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Thread: Black Cats?

  1. #1

    Black Cats?

    My boyfriend and I have decided to get a cat in October. He is leaving on a trip for a few weeks and didn't want to get the cat before he left to come back and have it not remember him. So we are waiting until he gets back.

    I am a cat person who before I moved out had only gone 3 whole days in my life of not owning a cat. So it now being almost 2 months has been a bit torturous for me! I've been looking at the Humane Society website weekly to see which cats get adopted and which have been there a long while. Our plan is to adopt a cat that has been there awhile or is less likely to be adopted.

    One problem is that my boyfriend suffers from asthma and allergies. We don't agree with going to a breeder (for "hypo-allergenic" cats) because of the cost, but also because there are so many cats out there that need homes. His allergy is not that bad.... We've spent the week out at my family's cottage with "their" cat (still mine too!) and she has long dark fur and he's never appeared that he's had any worse allergies than he gets seasonally. (Although he has perhaps complained)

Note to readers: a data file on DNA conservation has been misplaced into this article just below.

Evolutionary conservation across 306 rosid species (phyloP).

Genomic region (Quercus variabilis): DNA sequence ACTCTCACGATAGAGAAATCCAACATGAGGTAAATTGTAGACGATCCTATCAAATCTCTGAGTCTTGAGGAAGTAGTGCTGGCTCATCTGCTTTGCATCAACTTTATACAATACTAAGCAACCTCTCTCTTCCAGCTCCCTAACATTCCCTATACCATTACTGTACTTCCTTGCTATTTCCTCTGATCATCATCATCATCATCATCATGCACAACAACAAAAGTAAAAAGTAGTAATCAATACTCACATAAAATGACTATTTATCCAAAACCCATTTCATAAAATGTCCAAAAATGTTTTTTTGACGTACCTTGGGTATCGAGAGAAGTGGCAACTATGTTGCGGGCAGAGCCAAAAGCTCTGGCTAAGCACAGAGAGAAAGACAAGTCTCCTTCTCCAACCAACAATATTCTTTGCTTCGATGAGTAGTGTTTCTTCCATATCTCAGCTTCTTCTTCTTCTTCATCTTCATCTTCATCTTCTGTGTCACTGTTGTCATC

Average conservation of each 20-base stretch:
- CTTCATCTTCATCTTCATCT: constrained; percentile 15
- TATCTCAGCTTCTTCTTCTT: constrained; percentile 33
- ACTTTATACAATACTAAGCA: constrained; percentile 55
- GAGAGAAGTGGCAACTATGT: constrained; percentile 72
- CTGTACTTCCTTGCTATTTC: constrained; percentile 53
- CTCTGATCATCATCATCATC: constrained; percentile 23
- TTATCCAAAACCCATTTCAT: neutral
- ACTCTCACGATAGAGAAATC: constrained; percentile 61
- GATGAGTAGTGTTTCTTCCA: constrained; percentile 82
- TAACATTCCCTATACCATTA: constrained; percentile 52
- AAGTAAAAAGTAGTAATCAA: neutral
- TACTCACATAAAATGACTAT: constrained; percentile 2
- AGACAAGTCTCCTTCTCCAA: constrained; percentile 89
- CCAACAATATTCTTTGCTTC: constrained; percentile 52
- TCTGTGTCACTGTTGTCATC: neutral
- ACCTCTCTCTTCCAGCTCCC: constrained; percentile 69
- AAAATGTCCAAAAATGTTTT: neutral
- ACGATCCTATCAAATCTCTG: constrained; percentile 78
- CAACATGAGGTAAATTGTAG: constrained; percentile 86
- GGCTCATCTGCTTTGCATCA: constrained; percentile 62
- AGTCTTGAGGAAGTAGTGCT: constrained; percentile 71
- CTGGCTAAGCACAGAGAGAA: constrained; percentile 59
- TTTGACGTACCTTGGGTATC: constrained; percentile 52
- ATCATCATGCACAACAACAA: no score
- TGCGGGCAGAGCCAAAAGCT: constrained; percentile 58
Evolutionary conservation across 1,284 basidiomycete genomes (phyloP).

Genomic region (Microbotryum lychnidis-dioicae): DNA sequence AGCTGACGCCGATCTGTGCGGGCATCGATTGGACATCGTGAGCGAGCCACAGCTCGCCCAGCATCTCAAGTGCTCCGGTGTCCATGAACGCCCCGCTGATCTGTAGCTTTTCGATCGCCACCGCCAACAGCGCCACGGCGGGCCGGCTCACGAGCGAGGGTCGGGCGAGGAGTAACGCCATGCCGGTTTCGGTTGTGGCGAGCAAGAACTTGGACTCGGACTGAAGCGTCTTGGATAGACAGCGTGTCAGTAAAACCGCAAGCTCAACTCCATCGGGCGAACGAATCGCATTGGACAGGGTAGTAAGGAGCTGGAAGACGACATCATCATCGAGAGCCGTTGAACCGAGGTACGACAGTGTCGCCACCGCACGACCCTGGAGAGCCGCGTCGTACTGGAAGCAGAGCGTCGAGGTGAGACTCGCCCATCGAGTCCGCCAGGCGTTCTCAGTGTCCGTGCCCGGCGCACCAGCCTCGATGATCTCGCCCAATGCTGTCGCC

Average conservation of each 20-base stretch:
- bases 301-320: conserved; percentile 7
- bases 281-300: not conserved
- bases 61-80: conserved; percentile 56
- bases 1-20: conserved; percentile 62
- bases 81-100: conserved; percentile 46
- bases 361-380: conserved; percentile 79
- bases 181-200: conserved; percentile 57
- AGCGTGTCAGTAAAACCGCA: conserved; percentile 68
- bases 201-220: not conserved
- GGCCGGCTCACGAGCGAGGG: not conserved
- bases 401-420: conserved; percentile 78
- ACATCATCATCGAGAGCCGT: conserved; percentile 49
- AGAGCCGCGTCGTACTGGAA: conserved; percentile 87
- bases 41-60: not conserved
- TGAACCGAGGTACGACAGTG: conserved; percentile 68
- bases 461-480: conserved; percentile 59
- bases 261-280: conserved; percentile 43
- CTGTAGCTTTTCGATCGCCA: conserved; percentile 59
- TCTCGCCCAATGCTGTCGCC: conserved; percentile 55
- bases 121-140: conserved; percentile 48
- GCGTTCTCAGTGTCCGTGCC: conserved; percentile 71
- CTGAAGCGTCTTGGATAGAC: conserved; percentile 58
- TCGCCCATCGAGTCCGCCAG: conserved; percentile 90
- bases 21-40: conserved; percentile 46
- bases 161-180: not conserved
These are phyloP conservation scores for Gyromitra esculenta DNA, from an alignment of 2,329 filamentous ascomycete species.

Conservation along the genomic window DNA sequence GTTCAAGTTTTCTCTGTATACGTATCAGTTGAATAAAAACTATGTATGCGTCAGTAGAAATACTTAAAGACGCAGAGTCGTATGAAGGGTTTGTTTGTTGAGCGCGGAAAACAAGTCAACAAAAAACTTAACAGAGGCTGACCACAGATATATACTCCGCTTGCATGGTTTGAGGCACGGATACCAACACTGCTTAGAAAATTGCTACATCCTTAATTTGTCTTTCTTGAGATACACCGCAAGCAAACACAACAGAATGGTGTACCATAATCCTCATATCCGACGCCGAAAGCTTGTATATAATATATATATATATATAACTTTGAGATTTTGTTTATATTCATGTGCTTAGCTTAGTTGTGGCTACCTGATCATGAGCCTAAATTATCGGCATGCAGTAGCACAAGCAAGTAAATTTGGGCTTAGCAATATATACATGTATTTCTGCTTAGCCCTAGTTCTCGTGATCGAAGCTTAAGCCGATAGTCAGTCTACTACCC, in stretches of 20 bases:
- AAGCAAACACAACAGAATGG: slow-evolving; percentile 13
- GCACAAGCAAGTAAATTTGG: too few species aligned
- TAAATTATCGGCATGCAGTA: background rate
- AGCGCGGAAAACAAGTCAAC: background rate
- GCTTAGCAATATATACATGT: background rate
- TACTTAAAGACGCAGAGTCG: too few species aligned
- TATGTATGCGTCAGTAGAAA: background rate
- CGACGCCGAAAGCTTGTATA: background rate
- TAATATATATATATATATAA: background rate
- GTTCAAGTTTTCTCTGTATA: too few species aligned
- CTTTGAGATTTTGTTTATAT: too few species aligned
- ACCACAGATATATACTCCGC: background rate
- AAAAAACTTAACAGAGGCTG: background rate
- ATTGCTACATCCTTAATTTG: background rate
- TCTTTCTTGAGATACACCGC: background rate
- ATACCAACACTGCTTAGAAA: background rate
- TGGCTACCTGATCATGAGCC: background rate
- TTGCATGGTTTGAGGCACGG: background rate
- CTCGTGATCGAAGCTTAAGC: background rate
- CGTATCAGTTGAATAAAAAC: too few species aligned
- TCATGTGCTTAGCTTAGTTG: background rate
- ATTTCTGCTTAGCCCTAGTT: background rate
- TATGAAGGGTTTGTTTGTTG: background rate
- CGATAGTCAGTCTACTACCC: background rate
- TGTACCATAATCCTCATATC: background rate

But I have two questions regarding black cats:

    Doing some reading I read that dark cats produce more allergens than light coloured cats. Is this true or just a myth? I do understand that everyone is different too, but in general?

    Are black cats REALLY less likely to be adopted at shelters? We thought originally we'd get an older black cat (if there was one) as I have heard black cats are less likely to be adopted. Watching the website, I haven't really noticed any black cats being left at the shelter longer than others. In fact there was one I had my eye on who was just recently adopted. So I'm not sure how true this is.

  2. #2
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    I have read that Black Cats are not as likely to be adopted for some reason, I was at PetsMart one day and our SPCA had several Black Cats in various shapes andsizes and they were 25 dollars to adopt.
    I woud have taken one, but they know that I have a lot of Cats , and will not adopt one to me.:
    I do not think that Black Cats cause more allergies than lighter Cats , but you could ask your Vet.
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  3. #3